Jump to content

The Fountain Pen Network uses (functional) cookies. Read the FPN Privacy Policy for more info.  To remove this message, please click here to accept the use of cookies






Photo

The Fountain Pen That Never Dries Out

nibs innovation

  • Please log in to reply
20 replies to this topic

#1 Miskatonic

Miskatonic

    NOS (New Old Stock)

  • Member - Silver

  • PipPip
  • 15 posts

Posted 14 May 2019 - 15:50

This company thinks they have it sorted.
 
"With a marvelous bit of problem solving, done through re-engineering a product that hasn’t seen much innovation in over half a century, Indigraph eliminates the pen’s drying out problem. How does it do this? By constantly keeping the pen’s tip in contact with water!"



Sponsored Content

#2 BaronWulfraed

BaronWulfraed

    Collectors Item

  • Member - Gold

  • PipPipPipPipPipPipPipPip
  • 955 posts
  • Location:Lowell, MI
  • Flag:

Posted 14 May 2019 - 17:42

This company thinks they have it sorted.
 
"With a marvelous bit of problem solving, done through re-engineering a product that hasn’t seen much innovation in over half a century, Indigraph eliminates the pen’s drying out problem. How does it do this? By constantly keeping the pen’s tip in contact with water!"

 

<snort>

 

I have a single example of a mid-70s Faber-Castell TG1 technical pen. The inner cap (exposed at the end) contains a blue-tone "pill" (I don't know what it is made of). One was supposed to drip water into the cap to soak this pill. It acted as a humidifier when the pen is capped.



#3 Bo Bo Olson

Bo Bo Olson

    Pen Dust

  • Member - Gold

  • PipPipPipPipPipPipPipPipPipPipPipPipPip
  • 21,043 posts
  • Location:Germany

Posted 14 May 2019 - 18:00

Get rid of all but one or two pens, and use them daily....will not dry out. :unsure: :rolleyes:

It's this modern day, ink more pens than go comfortably in a shirt pocket (2) that leads to pens sitting around unused and drying out.

:P

Sigh, we did have that problem as kids in school back in B&W TV days...we thought it a problem with cartridges....pre-converter. Had to open up the pen and squeeze the cartridge.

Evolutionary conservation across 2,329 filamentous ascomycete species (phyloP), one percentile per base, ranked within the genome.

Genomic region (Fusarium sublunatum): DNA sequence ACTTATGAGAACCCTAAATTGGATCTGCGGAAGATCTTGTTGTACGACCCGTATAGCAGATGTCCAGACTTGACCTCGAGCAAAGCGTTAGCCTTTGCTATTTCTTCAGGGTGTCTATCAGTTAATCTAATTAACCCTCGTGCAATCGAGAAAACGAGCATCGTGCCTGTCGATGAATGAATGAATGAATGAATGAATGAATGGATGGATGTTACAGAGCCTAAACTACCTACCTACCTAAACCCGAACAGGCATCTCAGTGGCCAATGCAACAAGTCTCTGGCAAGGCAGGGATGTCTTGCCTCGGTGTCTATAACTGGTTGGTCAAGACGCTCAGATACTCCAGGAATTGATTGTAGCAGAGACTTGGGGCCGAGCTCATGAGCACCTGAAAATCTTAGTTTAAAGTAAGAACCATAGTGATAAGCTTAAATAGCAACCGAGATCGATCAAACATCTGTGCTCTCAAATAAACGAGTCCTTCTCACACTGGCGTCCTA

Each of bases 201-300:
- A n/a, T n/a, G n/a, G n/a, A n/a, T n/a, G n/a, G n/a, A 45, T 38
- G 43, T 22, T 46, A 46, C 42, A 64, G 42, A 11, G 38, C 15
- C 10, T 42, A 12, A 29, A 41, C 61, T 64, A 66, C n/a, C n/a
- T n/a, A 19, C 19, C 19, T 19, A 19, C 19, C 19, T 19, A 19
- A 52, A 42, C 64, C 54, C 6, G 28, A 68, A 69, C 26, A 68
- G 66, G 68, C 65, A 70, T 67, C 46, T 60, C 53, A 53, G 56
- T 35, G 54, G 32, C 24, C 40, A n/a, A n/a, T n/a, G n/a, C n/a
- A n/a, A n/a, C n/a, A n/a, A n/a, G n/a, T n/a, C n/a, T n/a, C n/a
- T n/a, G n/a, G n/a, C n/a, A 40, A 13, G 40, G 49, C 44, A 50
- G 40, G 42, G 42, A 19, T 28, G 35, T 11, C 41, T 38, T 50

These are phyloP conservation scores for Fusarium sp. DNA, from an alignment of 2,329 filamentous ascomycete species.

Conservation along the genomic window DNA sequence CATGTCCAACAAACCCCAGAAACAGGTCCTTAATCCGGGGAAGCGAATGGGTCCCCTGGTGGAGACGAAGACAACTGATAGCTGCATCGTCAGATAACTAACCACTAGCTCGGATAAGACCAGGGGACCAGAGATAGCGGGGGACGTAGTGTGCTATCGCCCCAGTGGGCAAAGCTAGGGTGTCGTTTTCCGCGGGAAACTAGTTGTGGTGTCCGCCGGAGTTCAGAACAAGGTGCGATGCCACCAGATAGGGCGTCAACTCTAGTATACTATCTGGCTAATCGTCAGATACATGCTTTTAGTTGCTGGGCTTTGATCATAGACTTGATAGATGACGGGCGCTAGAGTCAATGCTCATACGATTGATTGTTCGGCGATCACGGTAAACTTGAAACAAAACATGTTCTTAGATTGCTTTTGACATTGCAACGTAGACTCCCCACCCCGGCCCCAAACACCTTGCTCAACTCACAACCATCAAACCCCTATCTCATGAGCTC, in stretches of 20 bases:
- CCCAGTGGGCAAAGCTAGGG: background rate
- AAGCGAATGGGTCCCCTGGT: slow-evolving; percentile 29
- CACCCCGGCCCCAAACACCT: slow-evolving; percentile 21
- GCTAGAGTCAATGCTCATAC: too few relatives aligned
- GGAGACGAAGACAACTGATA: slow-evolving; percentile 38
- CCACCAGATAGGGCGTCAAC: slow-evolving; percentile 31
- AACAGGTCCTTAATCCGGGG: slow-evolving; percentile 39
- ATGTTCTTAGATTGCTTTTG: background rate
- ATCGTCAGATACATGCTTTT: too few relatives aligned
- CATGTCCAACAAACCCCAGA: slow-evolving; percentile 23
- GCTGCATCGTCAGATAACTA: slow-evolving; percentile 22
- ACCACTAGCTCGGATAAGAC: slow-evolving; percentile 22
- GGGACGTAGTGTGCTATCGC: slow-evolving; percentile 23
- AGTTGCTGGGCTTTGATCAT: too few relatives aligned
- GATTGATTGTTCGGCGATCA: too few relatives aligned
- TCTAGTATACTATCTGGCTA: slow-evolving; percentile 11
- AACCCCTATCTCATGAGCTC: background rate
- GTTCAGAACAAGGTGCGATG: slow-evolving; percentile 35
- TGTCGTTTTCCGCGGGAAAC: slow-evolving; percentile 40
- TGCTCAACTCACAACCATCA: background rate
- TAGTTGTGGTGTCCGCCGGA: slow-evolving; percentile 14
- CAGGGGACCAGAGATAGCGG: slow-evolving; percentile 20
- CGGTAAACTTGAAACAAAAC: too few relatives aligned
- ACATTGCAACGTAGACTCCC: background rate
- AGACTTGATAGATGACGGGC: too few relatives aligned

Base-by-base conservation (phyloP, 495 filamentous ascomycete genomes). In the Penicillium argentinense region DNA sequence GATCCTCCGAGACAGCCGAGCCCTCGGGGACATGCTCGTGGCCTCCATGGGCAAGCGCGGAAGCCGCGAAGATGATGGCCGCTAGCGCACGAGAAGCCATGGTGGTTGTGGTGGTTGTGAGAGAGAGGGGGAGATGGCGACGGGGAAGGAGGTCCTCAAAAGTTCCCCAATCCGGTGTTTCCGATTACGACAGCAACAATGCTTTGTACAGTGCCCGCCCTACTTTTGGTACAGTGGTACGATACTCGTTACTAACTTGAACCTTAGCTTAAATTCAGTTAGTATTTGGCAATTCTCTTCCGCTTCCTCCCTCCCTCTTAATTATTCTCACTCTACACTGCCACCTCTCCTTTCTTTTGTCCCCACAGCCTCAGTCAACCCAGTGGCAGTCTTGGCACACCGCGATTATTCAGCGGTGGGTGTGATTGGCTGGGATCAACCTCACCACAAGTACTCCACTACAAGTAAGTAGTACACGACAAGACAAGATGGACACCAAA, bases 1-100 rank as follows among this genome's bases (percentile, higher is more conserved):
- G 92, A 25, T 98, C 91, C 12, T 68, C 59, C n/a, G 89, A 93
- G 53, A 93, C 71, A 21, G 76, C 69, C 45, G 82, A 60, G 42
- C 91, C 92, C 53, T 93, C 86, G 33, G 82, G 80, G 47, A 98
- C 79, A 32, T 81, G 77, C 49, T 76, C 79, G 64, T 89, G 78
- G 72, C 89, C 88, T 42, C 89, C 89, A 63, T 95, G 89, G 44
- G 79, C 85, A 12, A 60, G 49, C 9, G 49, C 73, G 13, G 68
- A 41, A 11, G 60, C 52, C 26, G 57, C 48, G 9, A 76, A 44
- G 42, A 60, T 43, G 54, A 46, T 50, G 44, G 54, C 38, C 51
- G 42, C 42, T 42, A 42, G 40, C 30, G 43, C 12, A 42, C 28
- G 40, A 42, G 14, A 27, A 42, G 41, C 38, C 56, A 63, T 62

A lever pen sometimes needed a slight lift of the lever to get the ink flowing......or in either case.... shaking the pen/nib at the paper until ink splattered.. :headsmack: ..was also normal.

 

One can have a shot glass on the desk to dip the pen into....&or I have a rubber stamp cup with a sponge in it, that if kept damp, is poke and go.


Edited by Bo Bo Olson, 14 May 2019 - 18:03.

German vintage '50-70 semi-flex stubs and those in oblique give the real thing in On Demand line variation. Modern Oblique is a waste of money for a shadow of line variation. Being too lazy to Hunt for affordable vintage oblique pens, lets you 'hunt' for line variation instead of having it.

www.nibs.com/blog/nibster-writes/nibs-germany & https://www.peter-bo...cts/nib-systems,

 

The cheapest lessons are from those who learned expensive lessons. Ignorance is best for learning expensive lessons.

 

 

 


#4 fabri00

fabri00

    Collectors Item

  • Member - Gold

  • PipPipPipPipPipPipPipPip
  • 1,137 posts
  • Location:Italy
  • Flag:

Posted 14 May 2019 - 18:50

Also the platinum slip&seal serie never dry out.
I have at office a plaisire inked with BSB and it write also after weeks of no use.

#5 txomsy

txomsy

    Extremely Rare

  • Member - Gold

  • PipPipPipPipPipPip
  • 281 posts
  • Flag:

Posted 14 May 2019 - 22:18

Didn't a safety retractable nib pen produce an equivalent solution one hundred years ago?



#6 Olya

Olya

    Vintage

  • Member - Gold

  • PipPipPipPipPipPipPip
  • 715 posts

Posted 14 May 2019 - 22:43

My understanding is that this pen has been specifically designed for use with India ink, so not really a comparison to the other fpens mentioned here.